6 April - 14 May 2016www.hv-textil.se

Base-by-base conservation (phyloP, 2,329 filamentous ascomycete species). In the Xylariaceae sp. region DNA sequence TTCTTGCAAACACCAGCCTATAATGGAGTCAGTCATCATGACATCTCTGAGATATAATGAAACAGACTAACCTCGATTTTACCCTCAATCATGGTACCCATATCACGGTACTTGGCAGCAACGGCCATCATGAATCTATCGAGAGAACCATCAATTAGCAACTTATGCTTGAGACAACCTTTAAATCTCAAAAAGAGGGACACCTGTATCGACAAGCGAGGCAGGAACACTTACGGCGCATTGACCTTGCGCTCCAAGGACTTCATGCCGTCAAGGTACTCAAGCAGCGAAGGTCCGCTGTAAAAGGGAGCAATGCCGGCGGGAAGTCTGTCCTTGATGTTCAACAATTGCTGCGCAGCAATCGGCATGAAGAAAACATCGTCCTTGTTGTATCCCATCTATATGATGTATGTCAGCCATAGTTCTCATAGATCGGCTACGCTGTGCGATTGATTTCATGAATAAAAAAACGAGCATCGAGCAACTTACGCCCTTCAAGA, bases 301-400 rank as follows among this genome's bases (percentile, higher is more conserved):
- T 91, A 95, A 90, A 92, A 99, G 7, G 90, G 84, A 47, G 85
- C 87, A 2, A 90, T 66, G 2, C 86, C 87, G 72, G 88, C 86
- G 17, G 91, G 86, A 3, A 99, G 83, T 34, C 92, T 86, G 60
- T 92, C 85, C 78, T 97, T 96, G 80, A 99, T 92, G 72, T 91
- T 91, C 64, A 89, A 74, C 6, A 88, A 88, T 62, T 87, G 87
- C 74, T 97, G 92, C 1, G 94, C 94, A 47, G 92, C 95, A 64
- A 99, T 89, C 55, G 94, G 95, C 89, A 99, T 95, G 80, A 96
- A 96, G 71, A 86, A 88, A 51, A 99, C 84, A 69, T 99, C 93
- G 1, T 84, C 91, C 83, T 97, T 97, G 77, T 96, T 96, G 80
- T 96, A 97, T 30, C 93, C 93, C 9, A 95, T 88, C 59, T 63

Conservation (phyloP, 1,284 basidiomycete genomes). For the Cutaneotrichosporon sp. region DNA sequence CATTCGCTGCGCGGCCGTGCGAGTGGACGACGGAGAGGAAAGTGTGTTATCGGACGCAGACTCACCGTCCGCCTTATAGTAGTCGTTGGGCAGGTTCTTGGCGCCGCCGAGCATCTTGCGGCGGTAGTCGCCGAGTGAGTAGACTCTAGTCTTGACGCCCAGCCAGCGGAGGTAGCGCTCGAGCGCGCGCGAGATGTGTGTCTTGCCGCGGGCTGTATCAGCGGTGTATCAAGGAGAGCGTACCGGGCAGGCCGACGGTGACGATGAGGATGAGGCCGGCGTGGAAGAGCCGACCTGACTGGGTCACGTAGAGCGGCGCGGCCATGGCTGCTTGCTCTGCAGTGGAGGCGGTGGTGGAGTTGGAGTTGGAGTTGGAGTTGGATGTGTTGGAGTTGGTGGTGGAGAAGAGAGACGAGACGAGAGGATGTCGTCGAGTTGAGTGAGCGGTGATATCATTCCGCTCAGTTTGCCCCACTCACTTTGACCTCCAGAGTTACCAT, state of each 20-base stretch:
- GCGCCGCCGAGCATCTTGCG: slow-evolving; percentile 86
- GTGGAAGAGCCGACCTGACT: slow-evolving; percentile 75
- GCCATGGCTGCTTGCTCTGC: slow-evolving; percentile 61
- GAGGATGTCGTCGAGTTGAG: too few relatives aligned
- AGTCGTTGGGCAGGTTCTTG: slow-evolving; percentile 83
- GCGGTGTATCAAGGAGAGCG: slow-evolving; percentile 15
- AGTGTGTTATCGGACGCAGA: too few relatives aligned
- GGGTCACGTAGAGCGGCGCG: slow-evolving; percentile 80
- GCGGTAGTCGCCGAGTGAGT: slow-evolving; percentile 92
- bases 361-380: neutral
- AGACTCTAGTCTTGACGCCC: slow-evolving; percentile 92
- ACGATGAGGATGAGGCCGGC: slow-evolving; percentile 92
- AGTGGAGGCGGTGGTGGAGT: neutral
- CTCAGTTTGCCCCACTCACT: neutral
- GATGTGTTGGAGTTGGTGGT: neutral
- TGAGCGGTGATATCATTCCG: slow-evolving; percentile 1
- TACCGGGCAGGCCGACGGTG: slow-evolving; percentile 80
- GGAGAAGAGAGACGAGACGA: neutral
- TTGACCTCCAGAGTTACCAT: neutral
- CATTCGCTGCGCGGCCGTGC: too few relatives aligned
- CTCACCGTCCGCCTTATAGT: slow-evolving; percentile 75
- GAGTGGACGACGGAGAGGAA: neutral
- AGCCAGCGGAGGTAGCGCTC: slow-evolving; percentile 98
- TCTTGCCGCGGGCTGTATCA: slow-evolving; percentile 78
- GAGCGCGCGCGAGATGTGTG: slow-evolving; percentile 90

Guest Blog post by Caroline Östlund, Exhibition Manager, Handarbetets Vänner (Friends of Handicraft) Gallery in Stockholm. “I translate stolen threads of thought; a text fragment, an image, a fleeting feeling - they boil down with my past experiences and life-patterns, creating new images and objects. The images grow out in the room into installations.” - Emelie Röndahl “Reference works” by Swedish textile artist Emelie Röndahl is, to say the least, a personal exhibition. She explores subjects such as security, housing and memory. Röndahl herself explains that, undeniably, they’re all on the theme of “death”. “The shore of Amygdala” is a two-piece hommage to Röndahl’s unborn child. In the first part “The shore of Amygdala (memorial)” the piece is placed on the floor of the gallery, similar to a memorial site of a fatal accident. An illustrated picture of a child is the centrepiece surrounded by plastic flowers with an addition of carded wool figures in bright colours. “The shore of Amygdala” (memorial) is physically a small part of the exhibition but ever so poignant. In the second part “At the shore of Amygdala (seeing what I want to see)” the same illustrated picture of a child is translated into three different pieces hanging from a children's swing. The motif, the child, is repeated but the rya weaves’ yarn seems to grow more for every piece in the series. In the far right piece the child is no longer visible, rather it looks overgrown, sort of like the yarn has taken over. The powerful piece “Rana Plaza - the Collapse” draws attention to the collapse of the textile factory, Rana Plaza in Bangladesh 2013. The disaster led to the death of 1,129 textile workers, twice as many people were injured. A lot of the workers were young girls. The piece is a woven translation of one of the journalistic photos from the scene of the accident., s Hanging from a scaffold “Rana Plaza - the Collapse” is made with rya technique using wool on linen warp, with black sleeves from recycled H&M-shirts on the bottom. Poignant yet again. Röndahl uses a lot of plant dyeing in her pieces and seems to have an overall awareness of her surroundings and her ecological footprint. A textile artist of and for the future.